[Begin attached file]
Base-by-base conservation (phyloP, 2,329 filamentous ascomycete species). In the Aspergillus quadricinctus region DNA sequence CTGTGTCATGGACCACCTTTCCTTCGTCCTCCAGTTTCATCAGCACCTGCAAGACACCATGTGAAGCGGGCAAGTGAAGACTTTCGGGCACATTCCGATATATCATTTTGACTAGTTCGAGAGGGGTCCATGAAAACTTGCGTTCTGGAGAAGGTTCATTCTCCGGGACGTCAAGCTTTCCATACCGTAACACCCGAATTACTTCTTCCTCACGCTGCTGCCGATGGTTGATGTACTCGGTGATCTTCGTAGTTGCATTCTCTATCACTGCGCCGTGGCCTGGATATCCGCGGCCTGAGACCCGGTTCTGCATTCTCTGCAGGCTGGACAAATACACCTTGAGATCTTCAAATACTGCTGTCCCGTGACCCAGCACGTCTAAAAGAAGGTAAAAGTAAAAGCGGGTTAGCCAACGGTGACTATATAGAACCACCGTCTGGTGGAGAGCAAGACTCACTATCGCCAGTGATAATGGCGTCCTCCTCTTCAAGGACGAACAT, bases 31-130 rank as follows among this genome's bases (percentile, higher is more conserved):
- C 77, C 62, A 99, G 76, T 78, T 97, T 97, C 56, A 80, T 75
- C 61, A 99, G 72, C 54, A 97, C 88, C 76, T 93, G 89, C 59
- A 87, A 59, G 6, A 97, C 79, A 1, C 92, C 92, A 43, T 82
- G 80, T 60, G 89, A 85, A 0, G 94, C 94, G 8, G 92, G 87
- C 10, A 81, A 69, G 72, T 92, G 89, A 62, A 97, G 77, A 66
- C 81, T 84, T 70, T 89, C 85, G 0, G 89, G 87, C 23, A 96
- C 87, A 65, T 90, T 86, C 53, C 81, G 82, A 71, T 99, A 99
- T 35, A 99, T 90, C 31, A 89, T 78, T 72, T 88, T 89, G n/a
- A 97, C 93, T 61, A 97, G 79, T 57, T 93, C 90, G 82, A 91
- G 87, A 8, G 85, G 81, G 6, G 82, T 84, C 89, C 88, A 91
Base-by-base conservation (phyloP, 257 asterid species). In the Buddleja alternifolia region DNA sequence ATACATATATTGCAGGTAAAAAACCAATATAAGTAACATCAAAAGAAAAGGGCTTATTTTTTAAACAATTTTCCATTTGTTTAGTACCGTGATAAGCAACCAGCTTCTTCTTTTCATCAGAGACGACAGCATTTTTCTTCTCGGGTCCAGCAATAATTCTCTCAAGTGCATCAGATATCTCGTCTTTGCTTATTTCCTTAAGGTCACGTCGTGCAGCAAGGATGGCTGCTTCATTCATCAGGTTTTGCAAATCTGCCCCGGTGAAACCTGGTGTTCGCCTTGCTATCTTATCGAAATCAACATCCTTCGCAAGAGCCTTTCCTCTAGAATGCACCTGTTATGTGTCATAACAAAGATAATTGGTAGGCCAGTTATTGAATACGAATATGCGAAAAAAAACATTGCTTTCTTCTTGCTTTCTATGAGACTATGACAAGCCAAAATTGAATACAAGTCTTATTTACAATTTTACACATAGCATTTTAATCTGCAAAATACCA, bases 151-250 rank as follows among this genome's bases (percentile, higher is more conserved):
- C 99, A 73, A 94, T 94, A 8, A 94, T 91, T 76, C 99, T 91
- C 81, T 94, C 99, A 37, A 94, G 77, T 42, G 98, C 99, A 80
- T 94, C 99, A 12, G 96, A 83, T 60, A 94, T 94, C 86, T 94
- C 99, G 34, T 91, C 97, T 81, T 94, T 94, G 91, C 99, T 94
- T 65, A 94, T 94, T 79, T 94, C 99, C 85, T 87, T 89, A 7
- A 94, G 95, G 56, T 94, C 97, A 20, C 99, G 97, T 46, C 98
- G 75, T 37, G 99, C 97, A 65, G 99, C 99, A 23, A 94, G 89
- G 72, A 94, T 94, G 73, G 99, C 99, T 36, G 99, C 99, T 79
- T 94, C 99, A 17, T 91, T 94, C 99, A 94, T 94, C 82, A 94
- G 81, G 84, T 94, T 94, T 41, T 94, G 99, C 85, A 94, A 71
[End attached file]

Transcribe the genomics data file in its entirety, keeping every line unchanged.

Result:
Base-by-base conservation (phyloP, 2,329 filamentous ascomycete species). In the Aspergillus quadricinctus region DNA sequence CTGTGTCATGGACCACCTTTCCTTCGTCCTCCAGTTTCATCAGCACCTGCAAGACACCATGTGAAGCGGGCAAGTGAAGACTTTCGGGCACATTCCGATATATCATTTTGACTAGTTCGAGAGGGGTCCATGAAAACTTGCGTTCTGGAGAAGGTTCATTCTCCGGGACGTCAAGCTTTCCATACCGTAACACCCGAATTACTTCTTCCTCACGCTGCTGCCGATGGTTGATGTACTCGGTGATCTTCGTAGTTGCATTCTCTATCACTGCGCCGTGGCCTGGATATCCGCGGCCTGAGACCCGGTTCTGCATTCTCTGCAGGCTGGACAAATACACCTTGAGATCTTCAAATACTGCTGTCCCGTGACCCAGCACGTCTAAAAGAAGGTAAAAGTAAAAGCGGGTTAGCCAACGGTGACTATATAGAACCACCGTCTGGTGGAGAGCAAGACTCACTATCGCCAGTGATAATGGCGTCCTCCTCTTCAAGGACGAACAT, bases 31-130 rank as follows among this genome's bases (percentile, higher is more conserved):
- C 77, C 62, A 99, G 76, T 78, T 97, T 97, C 56, A 80, T 75
- C 61, A 99, G 72, C 54, A 97, C 88, C 76, T 93, G 89, C 59
- A 87, A 59, G 6, A 97, C 79, A 1, C 92, C 92, A 43, T 82
- G 80, T 60, G 89, A 85, A 0, G 94, C 94, G 8, G 92, G 87
- C 10, A 81, A 69, G 72, T 92, G 89, A 62, A 97, G 77, A 66
- C 81, T 84, T 70, T 89, C 85, G 0, G 89, G 87, C 23, A 96
- C 87, A 65, T 90, T 86, C 53, C 81, G 82, A 71, T 99, A 99
- T 35, A 99, T 90, C 31, A 89, T 78, T 72, T 88, T 89, G n/a
- A 97, C 93, T 61, A 97, G 79, T 57, T 93, C 90, G 82, A 91
- G 87, A 8, G 85, G 81, G 6, G 82, T 84, C 89, C 88, A 91
Base-by-base conservation (phyloP, 257 asterid species). In the Buddleja alternifolia region DNA sequence ATACATATATTGCAGGTAAAAAACCAATATAAGTAACATCAAAAGAAAAGGGCTTATTTTTTAAACAATTTTCCATTTGTTTAGTACCGTGATAAGCAACCAGCTTCTTCTTTTCATCAGAGACGACAGCATTTTTCTTCTCGGGTCCAGCAATAATTCTCTCAAGTGCATCAGATATCTCGTCTTTGCTTATTTCCTTAAGGTCACGTCGTGCAGCAAGGATGGCTGCTTCATTCATCAGGTTTTGCAAATCTGCCCCGGTGAAACCTGGTGTTCGCCTTGCTATCTTATCGAAATCAACATCCTTCGCAAGAGCCTTTCCTCTAGAATGCACCTGTTATGTGTCATAACAAAGATAATTGGTAGGCCAGTTATTGAATACGAATATGCGAAAAAAAACATTGCTTTCTTCTTGCTTTCTATGAGACTATGACAAGCCAAAATTGAATACAAGTCTTATTTACAATTTTACACATAGCATTTTAATCTGCAAAATACCA, bases 151-250 rank as follows among this genome's bases (percentile, higher is more conserved):
- C 99, A 73, A 94, T 94, A 8, A 94, T 91, T 76, C 99, T 91
- C 81, T 94, C 99, A 37, A 94, G 77, T 42, G 98, C 99, A 80
- T 94, C 99, A 12, G 96, A 83, T 60, A 94, T 94, C 86, T 94
- C 99, G 34, T 91, C 97, T 81, T 94, T 94, G 91, C 99, T 94
- T 65, A 94, T 94, T 79, T 94, C 99, C 85, T 87, T 89, A 7
- A 94, G 95, G 56, T 94, C 97, A 20, C 99, G 97, T 46, C 98
- G 75, T 37, G 99, C 97, A 65, G 99, C 99, A 23, A 94, G 89
- G 72, A 94, T 94, G 73, G 99, C 99, T 36, G 99, C 99, T 79
- T 94, C 99, A 17, T 91, T 94, C 99, A 94, T 94, C 82, A 94
- G 81, G 84, T 94, T 94, T 41, T 94, G 99, C 85, A 94, A 71